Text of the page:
Superhydrophilicity refers to the phenomenon of excess hydrophilicity (attraction to water) and, in superhydrophilic materials, the contact angle of water is equal to zero degrees. Such materials have various advantages and can be used, for example, to defog or self-clean glass. Hydrophilic metallic surfaces have also been widely studied for use in several practical applications, including pool boiling heat transfer, water sanitation, water harvesting, and corrosion protection. Hydrophilic metallic surfaces are usually fabricated by micromilling and laser machining processes. However, these machining processes have a low production rate and are unsuitable for mass production.
Research carried out at the Pohang University of Science and Technology (POSTECH), the Smart Manufacturing Technology R&D Group at the Korea Institute of Industrial Technology (KITECH), and the Convergence Research Center for Flat Optics and Megaphotonics (Pohang), all based in the Republic of Korea, has been investigating using Powder Injection Moulding to produce hydrophilic micropatterned copper surfaces on a mass production basis. The results of this research have been published in the journal Powder Technology, July 2022, with the authors Hanlyun Cho, et al., and showed that superhydrophilic micropatterned copper surfaces could be produced by PIM without any defects on a mass production basis.
The authors reported that polymethylmethacrylate (PMMA) was used as the sacrificial tool insert material to achieve the desired micropatterned copper surface during injection moulding because PMMA can be readily removed by immersion in a solvent. PMMA sacrificial mould inserts can be fabricated by photolithography. The height of the final micropattern can vary depending on the thickness of the PMMA layer. The micropatterns are restricted to 2D patterns because the photolithography process is unsuitable for 3D patterning.
A spherical copper powder, having a median particle size (D50) of 4.43 µm, was mixed with a wax-polymer-based binder for 3 h at 160°C to produce the PIM feedstock. Optimum solids loading in the feedstock was established as 56 vol.% and the feedstock was mixed three times to provide a homogeneous mixture. Feedstock – at a temperature of 160°C – was injection moulded into a square mould cavity having a length of 12.5 mm and thickness of 0.7 mm. Various sacrificial mould inserts were placed in the mould cavity to shape the micropatterns. Plain surfaces without micropatterning were also produced by injection moulding without an insert for comparison. Mould temperature was maintained at 50°C and an injection pressure of < 80 MPa was used.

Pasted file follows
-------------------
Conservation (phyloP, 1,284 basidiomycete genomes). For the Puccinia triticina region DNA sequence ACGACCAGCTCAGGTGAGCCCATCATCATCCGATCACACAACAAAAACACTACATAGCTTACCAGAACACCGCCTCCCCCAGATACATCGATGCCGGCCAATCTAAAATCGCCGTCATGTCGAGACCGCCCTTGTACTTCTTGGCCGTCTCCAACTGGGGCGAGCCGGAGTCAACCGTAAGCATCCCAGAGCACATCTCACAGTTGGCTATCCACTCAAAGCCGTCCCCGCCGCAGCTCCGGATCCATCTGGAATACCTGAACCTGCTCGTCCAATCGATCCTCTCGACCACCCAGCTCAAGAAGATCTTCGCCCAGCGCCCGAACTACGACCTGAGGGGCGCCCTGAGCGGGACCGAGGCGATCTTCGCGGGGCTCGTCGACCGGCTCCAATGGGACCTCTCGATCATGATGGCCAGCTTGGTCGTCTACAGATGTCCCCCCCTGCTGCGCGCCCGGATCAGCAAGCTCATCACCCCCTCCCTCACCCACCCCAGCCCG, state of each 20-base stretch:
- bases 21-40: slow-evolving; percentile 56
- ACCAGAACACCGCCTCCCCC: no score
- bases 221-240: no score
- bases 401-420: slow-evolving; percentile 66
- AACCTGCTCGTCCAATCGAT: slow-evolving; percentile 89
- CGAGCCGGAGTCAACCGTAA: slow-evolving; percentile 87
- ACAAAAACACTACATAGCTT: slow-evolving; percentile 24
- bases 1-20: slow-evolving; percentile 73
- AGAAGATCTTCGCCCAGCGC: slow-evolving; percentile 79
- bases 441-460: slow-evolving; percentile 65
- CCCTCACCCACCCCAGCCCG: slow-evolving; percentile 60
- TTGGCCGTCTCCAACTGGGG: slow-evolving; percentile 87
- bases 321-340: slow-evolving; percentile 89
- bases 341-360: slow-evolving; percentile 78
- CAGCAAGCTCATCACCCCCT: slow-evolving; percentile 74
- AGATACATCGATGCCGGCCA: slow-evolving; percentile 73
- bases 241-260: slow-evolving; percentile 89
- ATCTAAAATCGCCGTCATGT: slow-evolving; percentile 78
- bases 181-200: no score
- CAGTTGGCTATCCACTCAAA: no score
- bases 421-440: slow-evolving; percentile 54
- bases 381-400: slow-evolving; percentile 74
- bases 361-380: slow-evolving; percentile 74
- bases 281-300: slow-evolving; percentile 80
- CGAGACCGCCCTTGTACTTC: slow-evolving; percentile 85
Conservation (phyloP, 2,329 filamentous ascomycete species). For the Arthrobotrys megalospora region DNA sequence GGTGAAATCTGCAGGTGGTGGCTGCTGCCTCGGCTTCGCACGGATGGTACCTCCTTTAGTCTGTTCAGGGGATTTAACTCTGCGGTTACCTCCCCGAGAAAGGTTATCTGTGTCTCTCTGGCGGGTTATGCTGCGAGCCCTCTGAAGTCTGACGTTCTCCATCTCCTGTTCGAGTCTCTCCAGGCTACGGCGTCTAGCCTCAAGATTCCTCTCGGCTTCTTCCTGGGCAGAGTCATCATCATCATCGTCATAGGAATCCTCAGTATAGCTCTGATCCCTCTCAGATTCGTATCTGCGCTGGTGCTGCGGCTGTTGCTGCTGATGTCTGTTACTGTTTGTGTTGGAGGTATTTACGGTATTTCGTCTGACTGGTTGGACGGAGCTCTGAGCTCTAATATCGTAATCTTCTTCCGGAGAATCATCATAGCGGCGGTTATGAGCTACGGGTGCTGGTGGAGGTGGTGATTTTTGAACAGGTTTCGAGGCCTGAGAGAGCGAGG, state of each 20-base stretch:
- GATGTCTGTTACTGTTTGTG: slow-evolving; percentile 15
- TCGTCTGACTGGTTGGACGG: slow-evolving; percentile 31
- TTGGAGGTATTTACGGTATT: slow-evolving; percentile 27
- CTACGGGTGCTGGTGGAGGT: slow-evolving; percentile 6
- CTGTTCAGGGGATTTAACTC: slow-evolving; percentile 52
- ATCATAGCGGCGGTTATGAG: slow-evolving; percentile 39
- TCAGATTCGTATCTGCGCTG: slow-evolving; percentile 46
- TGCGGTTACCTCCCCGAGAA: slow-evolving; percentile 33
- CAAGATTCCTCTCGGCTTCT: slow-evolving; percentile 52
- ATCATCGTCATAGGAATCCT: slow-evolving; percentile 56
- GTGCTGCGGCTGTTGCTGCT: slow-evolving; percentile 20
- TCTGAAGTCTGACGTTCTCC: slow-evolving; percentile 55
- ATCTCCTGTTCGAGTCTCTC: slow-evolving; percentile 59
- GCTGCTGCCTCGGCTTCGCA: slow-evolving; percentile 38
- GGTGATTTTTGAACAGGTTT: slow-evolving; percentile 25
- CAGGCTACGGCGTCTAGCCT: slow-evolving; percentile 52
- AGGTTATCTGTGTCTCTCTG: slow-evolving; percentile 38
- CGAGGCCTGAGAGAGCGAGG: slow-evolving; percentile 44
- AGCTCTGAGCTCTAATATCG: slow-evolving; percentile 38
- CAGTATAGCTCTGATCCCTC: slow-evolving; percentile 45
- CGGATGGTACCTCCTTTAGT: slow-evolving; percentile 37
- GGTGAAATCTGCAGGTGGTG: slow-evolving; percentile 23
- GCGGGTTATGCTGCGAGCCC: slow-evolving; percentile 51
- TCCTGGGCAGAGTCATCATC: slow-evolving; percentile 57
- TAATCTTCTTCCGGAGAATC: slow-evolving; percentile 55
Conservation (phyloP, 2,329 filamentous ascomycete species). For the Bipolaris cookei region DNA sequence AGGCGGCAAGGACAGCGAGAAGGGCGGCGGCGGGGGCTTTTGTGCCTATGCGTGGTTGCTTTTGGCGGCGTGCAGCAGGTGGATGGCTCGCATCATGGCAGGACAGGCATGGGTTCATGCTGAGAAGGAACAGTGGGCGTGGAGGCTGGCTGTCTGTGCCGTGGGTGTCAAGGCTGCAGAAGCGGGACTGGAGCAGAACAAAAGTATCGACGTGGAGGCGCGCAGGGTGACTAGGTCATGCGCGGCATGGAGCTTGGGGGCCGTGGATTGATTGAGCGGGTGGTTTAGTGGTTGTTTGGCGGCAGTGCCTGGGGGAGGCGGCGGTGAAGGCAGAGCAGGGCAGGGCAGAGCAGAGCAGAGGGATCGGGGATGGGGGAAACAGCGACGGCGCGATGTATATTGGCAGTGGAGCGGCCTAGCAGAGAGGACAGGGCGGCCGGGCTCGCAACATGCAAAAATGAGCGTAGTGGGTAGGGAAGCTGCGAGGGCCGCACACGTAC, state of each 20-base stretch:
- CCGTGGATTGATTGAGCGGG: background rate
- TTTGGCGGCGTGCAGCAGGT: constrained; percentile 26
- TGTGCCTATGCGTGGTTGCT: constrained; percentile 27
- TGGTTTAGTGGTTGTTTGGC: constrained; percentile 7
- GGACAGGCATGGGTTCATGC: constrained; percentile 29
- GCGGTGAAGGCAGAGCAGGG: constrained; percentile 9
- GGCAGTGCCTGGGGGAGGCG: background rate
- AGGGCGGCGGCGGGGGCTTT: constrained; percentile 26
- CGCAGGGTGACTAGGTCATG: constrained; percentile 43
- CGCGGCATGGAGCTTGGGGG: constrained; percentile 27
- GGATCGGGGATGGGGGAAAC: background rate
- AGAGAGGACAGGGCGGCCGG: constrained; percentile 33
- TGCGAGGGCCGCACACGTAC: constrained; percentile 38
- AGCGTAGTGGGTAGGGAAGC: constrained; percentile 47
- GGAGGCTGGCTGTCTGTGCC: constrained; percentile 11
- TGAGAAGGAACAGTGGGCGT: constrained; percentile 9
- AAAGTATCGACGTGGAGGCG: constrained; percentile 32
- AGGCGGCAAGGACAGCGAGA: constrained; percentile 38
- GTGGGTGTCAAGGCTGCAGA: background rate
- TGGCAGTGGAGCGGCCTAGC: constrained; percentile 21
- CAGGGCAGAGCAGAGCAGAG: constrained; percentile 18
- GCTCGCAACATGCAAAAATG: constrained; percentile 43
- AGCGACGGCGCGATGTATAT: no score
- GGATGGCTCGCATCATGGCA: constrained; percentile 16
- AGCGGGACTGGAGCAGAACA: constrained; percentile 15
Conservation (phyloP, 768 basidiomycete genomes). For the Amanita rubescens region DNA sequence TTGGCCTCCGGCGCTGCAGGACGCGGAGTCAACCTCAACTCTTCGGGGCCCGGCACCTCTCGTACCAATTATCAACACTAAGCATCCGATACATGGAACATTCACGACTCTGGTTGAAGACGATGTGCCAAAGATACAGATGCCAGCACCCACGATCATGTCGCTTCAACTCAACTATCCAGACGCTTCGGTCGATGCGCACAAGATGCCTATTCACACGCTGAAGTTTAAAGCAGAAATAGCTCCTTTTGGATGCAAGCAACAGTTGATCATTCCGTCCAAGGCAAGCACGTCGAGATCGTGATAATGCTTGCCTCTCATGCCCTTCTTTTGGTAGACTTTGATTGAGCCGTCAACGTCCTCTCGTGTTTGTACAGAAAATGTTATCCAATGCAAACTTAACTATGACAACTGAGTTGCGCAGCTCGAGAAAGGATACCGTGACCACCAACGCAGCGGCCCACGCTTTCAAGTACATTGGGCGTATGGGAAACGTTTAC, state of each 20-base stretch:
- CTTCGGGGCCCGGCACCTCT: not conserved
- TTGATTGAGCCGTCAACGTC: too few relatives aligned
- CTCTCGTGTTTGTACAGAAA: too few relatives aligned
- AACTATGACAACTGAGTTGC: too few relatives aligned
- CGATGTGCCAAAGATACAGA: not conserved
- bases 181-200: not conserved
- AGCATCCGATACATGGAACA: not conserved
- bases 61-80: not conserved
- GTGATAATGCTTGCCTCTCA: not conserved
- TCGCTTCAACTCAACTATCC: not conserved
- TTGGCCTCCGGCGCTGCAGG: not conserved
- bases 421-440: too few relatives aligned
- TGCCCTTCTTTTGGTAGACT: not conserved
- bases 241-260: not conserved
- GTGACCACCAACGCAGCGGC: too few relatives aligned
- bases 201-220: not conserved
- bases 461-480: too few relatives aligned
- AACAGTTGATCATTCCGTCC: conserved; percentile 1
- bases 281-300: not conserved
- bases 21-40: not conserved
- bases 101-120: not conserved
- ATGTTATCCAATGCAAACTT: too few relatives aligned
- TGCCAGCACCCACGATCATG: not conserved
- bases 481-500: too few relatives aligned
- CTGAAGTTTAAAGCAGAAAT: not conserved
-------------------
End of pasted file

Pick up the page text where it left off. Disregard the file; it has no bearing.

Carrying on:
The PMMA sacrificial mould insert was removed by dissolution in acetone at 50°C for 3 h and the PIM binder system was removed by solvent debinding and thermal debinding steps. The debound parts were then sintered in a tube furnace in a hydrogen atmosphere at 1030°C for 1 h to reach a sintered density of over 90%. The selected processing conditions resulted in defect-free micropatterned surfaces and the authors stated that mass production could be achieved by scaling up the debinding and sintering steps by using a continuous furnace.
A selection of the PIM micropatterned copper surfaces are shown in Fig. 1 and the dimensions of the surfaces, as measured from SEM images, are listed in Table 1. SEM images of the superhydrophilic surfaces obtained in this research are shown in Fig. 2.
The authors also investigated the wettability of the manufactured PIM surfaces by measuring the apparent contact angle. They found that the apparent contact angle tends to decrease as the absolute value of the difference in effective surface free energy between the wet and dry states increases. When the absolute value of the difference is equal to or exceeds 150 mJ/m2, the surface is fully wetted immediately and exhibits superhydrophilicity. Both high aspect ratio and small gap size are key to achieving superhydrophilicity of the micropatterned copper surface.
The authors are therefore confident that superhydrophilic micropatterned copper surfaces can be obtained by PIM, even though the micropatterns are restricted to 2D. Furthermore, because PIM exhibits a good material flexibility, it may also be possible to manufacture the superhydrophilic micropatterned surfaces using other materials, such as stainless steel.